The other problem of ESI more than SSI is the developer experience. That I think is quite important. In ESI, there aren't many companies that are providing a smooth developer experience. So you need to test against your CDN. Akamai, for instance, is providing a Docker container that basically allows you to test on your laptop how the CDN node in Akamai would render your application, but it's the only company currently that I am aware that is doing something like that. Usually these techniques I have seen use where you have, let's say, more static content on the UI.
Lucas Dohmen: Very cool. One thing I noticed when I read the book is that one approach that we at INNOQ use a lot that is very focused on vertical splits is not really described in the book. I wanted to get your opinion on where you fit it into your frame of mind. I added it to this as well.
A few years ago, we wrote this guideline called "Self-contained Systems," where we describe how you can integrate multiple vertical splits into one system. And there we focus a lot on server-side routing, or edge-side routing, I don't make a big distinction between those two.
Each of those systems delivers its own frontend, its entire stack from the database to frontend, and we integrate those systems with things that we already mentioned, like transclusions or also components in the other system, both transclusions with ESI or also client-side transclusions that you just mentioned. And also simple things like links between those two systems, right? So they are really independently deployable. They are manageable by one team. Why would you put that into your frame of reference?
Luca Mezzalira: In that case, I would say are we in front of micro-frontends? Because the reality is, yes, you divide by system, but if we say that everything that is divided by multiple systems renders on the client-side might represent micro-frontend, then where is the distinction between a single-page application or micro-frontends, whatever it is? So I think the distinction on micro-frontends is the fact that you have a map with a business domain, and then you can go more granular. The fact that you have an application shell that I think is one key distinction for micro-frontends and other implementations. In your case, you are dividing more in a modular monolith fashion, where you divide some verticals that might or not represent a domain, and then you are basically linking and using web standards for moving through between the shoes. I think I'm not even sure that I would categorize it as micro-frontends.
Lucas Dohmen: That's good to know because I just wanted to understand where you see the distinction. Because in the past, I saw descriptions of micro-frontends where this would be part of it and other parts where this would not be part of it. So it's always good to get a good frame of reference. Because it's a different approach to it that solves some of the same problems because you still can deploy independently and so on. That helps me a lot. Okay, so one thing that you also described in your book is the whole topic of the back-end structure.How is the back end structured to allow access from the frontend? You outline three ways, API gateways, BFFs, and service dictionaries. Can you just give us a brief overview of those three approaches and where you see them fit?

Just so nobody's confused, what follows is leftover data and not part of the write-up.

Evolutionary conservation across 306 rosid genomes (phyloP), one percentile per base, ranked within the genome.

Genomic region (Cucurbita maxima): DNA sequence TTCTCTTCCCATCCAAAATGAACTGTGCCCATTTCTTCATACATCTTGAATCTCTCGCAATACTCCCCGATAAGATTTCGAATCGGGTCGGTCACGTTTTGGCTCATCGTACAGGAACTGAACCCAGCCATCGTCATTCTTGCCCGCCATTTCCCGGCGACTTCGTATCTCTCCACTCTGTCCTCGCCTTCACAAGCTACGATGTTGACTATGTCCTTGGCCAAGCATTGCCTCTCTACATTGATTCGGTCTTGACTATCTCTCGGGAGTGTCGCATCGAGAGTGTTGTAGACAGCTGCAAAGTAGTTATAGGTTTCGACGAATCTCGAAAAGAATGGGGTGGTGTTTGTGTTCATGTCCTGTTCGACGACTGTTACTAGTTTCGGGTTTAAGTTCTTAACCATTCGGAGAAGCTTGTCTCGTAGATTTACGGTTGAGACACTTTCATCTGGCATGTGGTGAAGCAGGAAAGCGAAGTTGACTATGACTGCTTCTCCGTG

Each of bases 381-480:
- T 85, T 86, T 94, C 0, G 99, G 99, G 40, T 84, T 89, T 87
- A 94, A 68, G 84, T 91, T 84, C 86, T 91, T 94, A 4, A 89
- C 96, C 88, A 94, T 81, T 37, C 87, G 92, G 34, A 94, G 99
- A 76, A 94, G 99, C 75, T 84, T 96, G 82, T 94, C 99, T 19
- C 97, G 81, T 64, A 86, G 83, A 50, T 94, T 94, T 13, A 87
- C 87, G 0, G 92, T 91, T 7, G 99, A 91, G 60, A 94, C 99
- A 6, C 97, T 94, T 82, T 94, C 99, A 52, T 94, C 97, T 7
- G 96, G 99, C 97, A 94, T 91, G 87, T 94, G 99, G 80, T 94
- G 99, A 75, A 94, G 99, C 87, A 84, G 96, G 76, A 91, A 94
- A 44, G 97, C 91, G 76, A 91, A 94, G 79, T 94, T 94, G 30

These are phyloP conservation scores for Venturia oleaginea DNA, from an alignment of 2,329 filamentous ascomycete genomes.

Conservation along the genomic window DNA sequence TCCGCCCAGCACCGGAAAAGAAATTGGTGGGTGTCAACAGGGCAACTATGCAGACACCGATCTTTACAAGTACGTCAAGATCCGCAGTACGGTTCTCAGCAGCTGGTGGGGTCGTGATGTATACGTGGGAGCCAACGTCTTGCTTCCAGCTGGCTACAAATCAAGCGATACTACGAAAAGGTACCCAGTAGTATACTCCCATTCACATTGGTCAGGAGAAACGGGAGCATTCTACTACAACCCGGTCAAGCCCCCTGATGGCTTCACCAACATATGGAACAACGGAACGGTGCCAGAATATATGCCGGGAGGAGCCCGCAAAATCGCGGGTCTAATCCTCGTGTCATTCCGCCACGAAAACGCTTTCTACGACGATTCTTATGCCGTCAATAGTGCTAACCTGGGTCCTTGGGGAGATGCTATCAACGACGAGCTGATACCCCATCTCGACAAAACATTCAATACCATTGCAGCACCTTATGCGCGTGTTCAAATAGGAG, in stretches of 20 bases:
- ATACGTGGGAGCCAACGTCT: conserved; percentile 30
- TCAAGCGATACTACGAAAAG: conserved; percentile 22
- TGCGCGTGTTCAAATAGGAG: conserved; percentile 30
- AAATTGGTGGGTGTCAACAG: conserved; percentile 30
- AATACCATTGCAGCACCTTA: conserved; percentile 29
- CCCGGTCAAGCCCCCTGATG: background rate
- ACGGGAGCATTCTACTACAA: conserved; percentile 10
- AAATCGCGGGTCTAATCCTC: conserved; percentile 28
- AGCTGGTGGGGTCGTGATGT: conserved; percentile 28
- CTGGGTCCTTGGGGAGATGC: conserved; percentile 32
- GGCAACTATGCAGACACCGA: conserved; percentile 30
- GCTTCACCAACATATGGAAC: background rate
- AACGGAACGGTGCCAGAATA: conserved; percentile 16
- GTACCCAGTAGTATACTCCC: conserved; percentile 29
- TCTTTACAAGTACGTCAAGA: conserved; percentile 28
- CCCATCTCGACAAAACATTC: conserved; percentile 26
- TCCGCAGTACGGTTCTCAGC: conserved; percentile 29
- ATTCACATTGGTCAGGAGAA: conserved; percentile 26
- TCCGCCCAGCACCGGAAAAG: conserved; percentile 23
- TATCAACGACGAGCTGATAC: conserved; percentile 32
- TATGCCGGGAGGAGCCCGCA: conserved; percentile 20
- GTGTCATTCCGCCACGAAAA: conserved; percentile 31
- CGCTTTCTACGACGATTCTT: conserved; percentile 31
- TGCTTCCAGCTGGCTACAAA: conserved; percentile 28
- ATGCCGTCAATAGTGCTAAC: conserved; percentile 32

Luca Mezzalira: Sure, I will start with the service dictionary that probably is nothing new, but I think is very helpful. So a way that I found helpful to decouple micro-frontends from the endpoints that allow basically to run independently, the back-end parts with the front-end part, is injecting basically to the micro-frontends the list of endpoints to use with a dictionary, basically, of services that are available. That allows a micro-frontend to pick the service that they need. And also, potentially, you can do something even smarter. And every time the micro-frontend is questing a specific service dictionary, you serve a list of endpoints that are useful for that version of the micro-frontends.
That allows, for instance, if you work with API control first, where you maintain the same code and at the same contract between the API, then you can evolve the application independently. You don't even have to care about injecting them in CI/CD, as I've seen before, or even create a library that is loading inside of micro-frontends for handling this part. Because when you have these kinds of information that are loaded, instead of having all the micro-frontends using a specific version of the APIs, you might wish that you have some of the micro-frontends using a version, some others another version, and then you need to coordinate the redeployment of these shared libraries that is a pain, especially in large organizations. So this one is just a runtime way for handling something as simple as a JSON Schema or a JSON that is providing a list of endpoints that are specific for a micro-frontend.
API gateway is a well-known way of exposing APIs, especially in the microservices world. And in that case, you have your endpoints behind that API gateway wherever you want, a portion of a monolith, and the rest of microservices or microservices completely, up to you. But for the client, it's not a big deal. And that basically also might help where people are saying, "Oh, if we work with microservices and micro-frontend, we need to have cross-functional teams." It's not true. At the end of the day, you can use APIs as a nice way for communicating between teams, front and back end, and maintain the independence of these two layers. Then there are people that argue, but I want to have some work that is handled by one team only, can deliver a feature independently, and create value for the customers.